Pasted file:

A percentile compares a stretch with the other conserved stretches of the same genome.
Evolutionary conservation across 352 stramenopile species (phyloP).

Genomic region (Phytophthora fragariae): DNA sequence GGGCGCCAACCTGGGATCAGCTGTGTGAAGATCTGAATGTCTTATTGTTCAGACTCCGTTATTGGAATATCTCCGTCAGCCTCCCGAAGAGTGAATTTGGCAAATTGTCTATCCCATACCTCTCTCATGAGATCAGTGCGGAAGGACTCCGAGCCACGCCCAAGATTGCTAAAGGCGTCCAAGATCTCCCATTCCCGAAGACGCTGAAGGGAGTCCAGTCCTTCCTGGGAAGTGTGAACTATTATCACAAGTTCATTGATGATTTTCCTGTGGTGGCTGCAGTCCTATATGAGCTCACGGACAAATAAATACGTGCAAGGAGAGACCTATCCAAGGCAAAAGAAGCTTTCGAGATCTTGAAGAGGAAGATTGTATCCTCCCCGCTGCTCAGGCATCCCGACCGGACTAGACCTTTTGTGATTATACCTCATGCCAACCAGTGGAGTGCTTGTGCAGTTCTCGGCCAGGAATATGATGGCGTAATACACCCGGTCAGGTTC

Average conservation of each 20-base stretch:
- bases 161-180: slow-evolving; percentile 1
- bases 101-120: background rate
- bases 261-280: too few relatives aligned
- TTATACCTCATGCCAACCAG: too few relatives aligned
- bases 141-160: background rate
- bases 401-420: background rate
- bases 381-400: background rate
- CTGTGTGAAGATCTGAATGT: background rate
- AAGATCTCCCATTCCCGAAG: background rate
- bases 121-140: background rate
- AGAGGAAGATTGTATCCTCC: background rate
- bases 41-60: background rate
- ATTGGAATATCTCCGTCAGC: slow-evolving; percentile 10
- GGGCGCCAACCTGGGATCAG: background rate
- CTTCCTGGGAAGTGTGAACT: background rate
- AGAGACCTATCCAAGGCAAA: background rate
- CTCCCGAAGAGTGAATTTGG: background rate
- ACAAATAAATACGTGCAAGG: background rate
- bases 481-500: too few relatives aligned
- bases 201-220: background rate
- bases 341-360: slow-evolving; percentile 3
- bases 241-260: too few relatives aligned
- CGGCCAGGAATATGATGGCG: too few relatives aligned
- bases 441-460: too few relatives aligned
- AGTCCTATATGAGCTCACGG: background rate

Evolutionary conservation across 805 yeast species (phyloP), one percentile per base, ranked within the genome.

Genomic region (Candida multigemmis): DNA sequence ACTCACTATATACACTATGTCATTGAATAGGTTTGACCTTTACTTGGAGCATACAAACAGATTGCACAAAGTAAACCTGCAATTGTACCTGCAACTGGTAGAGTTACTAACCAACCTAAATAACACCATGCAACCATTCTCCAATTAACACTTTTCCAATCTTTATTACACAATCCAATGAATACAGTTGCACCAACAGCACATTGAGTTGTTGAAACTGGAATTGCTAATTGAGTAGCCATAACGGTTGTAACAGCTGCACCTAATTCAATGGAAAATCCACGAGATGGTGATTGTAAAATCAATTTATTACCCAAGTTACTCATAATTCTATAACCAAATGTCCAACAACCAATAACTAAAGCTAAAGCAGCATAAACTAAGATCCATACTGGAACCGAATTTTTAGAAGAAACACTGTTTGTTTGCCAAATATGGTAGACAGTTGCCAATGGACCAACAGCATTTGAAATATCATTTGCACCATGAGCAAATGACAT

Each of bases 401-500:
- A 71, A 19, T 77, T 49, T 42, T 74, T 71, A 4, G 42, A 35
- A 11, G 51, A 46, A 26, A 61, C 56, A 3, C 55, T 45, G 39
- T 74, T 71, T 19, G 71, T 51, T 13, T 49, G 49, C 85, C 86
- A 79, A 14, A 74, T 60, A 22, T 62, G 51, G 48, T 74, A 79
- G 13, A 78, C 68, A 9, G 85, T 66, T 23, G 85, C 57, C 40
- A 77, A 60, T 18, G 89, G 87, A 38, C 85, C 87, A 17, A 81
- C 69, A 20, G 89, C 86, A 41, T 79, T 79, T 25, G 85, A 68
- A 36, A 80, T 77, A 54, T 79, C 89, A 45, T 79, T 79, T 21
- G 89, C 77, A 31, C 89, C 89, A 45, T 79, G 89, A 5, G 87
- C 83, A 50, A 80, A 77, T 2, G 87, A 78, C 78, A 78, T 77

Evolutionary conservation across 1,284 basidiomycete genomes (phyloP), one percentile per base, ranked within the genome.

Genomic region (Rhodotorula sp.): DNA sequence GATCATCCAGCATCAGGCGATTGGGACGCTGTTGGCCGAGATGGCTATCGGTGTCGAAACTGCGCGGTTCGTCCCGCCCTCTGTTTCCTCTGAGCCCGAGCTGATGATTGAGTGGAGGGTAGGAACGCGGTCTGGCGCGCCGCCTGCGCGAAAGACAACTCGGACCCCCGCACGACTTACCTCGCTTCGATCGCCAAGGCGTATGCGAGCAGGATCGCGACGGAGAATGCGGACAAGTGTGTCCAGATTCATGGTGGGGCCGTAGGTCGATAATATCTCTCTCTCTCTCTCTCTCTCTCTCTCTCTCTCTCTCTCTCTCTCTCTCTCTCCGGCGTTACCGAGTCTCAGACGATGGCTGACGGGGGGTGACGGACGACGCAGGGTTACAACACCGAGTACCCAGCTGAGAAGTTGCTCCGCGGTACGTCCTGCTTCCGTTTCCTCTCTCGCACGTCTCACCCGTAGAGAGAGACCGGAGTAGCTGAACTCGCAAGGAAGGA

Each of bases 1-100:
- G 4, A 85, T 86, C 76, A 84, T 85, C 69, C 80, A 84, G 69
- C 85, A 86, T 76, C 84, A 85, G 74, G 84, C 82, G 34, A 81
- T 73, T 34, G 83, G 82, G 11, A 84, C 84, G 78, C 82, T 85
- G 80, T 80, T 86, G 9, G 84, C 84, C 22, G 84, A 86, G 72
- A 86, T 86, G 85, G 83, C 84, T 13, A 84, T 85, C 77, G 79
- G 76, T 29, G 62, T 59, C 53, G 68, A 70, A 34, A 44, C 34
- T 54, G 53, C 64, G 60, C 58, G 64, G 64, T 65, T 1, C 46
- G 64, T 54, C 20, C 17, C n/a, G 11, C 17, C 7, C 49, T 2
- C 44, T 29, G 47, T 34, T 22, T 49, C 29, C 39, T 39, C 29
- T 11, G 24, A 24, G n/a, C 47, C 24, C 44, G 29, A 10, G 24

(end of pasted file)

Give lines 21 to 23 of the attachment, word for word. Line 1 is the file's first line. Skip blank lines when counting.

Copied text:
- CTCCCGAAGAGTGAATTTGG: background rate
- ACAAATAAATACGTGCAAGG: background rate
- bases 481-500: too few relatives aligned